Sex, Substance, and the Fate of Nations
Meacham, Jon, Newsweek
Byline: Jon Meacham
You have to give American politics this much: it is not boring. In recent days, a New York Democratic congressman resigned amid allegations of sexual misconduct; the lawmaker denied the charges, though he did acknowledge the asexual groping of a male aide. "Now they are saying I groped a male staffer," former representative Eric Massa told Glenn Beck on Fox News. "Yeah, I did. Not only did I grope him, I tickled him until he couldn't breathe, and then four guys jumped on top of me. It was my 50th birthday. It was 'kill the old guy.' You can take anything out of context." In North Carolina, a judge ordered a former John Edwards aide to hand over any copies of an alleged sex tape featuring the former Democratic presidential candidate. Meanwhile, back on the Massa front, the ex-lawmaker accused the White House of driving him from office (he later recanted), and gave us the remarkable image of a nude confrontation between Massa and Rahm Emanuel in the curtainless showers of the House gym.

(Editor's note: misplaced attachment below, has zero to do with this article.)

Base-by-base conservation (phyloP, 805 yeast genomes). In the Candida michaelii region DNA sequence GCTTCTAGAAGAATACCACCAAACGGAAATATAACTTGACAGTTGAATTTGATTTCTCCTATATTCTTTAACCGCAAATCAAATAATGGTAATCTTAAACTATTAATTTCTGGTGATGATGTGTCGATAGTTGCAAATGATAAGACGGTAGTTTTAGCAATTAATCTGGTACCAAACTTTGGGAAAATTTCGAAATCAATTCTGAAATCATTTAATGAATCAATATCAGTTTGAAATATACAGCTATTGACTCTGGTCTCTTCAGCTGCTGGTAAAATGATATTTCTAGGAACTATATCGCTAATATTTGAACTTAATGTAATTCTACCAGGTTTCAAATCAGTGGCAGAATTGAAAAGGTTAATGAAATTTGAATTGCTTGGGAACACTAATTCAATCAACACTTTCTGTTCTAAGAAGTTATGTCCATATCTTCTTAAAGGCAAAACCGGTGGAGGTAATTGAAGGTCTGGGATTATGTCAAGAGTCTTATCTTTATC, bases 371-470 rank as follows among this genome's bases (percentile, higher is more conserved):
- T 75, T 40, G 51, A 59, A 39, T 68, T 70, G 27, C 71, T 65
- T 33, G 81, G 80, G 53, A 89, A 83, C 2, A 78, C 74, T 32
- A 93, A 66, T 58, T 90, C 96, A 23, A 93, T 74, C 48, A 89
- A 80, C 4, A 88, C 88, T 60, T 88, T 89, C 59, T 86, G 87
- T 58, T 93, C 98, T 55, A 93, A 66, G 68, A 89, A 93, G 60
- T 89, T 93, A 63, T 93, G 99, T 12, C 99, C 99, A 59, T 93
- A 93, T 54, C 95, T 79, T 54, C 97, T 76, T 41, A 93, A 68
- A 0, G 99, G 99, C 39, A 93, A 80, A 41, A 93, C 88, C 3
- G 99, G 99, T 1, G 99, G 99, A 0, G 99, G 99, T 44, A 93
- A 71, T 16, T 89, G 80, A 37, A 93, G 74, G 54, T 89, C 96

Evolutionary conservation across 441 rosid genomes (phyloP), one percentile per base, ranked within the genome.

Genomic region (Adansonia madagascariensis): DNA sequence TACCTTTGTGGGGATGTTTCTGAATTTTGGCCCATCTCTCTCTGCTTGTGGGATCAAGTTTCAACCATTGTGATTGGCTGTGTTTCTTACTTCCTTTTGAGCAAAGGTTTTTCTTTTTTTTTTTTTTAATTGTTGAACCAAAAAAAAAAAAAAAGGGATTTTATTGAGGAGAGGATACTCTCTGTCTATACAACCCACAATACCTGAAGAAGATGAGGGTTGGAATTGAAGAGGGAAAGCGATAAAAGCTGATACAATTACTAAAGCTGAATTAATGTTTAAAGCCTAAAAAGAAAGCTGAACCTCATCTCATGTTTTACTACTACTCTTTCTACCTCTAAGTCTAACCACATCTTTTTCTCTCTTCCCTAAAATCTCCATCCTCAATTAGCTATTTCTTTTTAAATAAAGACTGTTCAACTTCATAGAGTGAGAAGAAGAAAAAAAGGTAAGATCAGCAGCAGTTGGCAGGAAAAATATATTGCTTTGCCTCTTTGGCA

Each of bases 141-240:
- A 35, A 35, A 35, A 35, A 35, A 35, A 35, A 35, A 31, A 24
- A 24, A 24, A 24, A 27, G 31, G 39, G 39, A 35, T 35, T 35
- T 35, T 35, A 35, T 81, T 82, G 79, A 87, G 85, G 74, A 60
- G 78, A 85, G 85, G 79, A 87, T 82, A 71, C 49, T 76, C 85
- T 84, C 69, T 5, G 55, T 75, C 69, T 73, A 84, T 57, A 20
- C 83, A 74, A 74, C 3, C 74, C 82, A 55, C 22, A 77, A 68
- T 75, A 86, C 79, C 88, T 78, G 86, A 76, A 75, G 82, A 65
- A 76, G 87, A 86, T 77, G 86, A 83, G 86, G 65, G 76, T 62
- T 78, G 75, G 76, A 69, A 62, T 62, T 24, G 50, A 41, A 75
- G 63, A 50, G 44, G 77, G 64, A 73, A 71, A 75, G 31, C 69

Then, in an impassioned speech on the floor of the House during a debate over Afghanistan, Rep. Patrick Kennedy of Rhode Island said: "If anybody wants to know where cynicism is, cynicism is that there's one, two press people in this gallery. We're talking about Eric Massa 24/7 on the TV--We're talking about war and peace--$3 billion, 1,000 lives, and no press! No press!...It's despicable, the national press corps right now."
In Kennedy's formulation, the trivial was trumping the critical, and the media, craven and unserious, were doing the trumping. There is much to this critique (Al Gore makes a compelling case along similar lines in his book The Assault on Reason), but Kennedy should find some comfort in the fact that the people, broadly defined, are closer to his position than they are to the media's. When it comes down to it, voters are more interested in the substance of their own lives than they are in the sex lives of lawmakers they have never heard of before and will not again.
Still, in political circles, you are beginning to hear that it may be 2006 all over again, a year when it was the Republicans who were beset by scandals, and the seamy news out of Washington--a Republican congressman sending sexually explicit instant messages to pages--took on larger symbolic meaning. …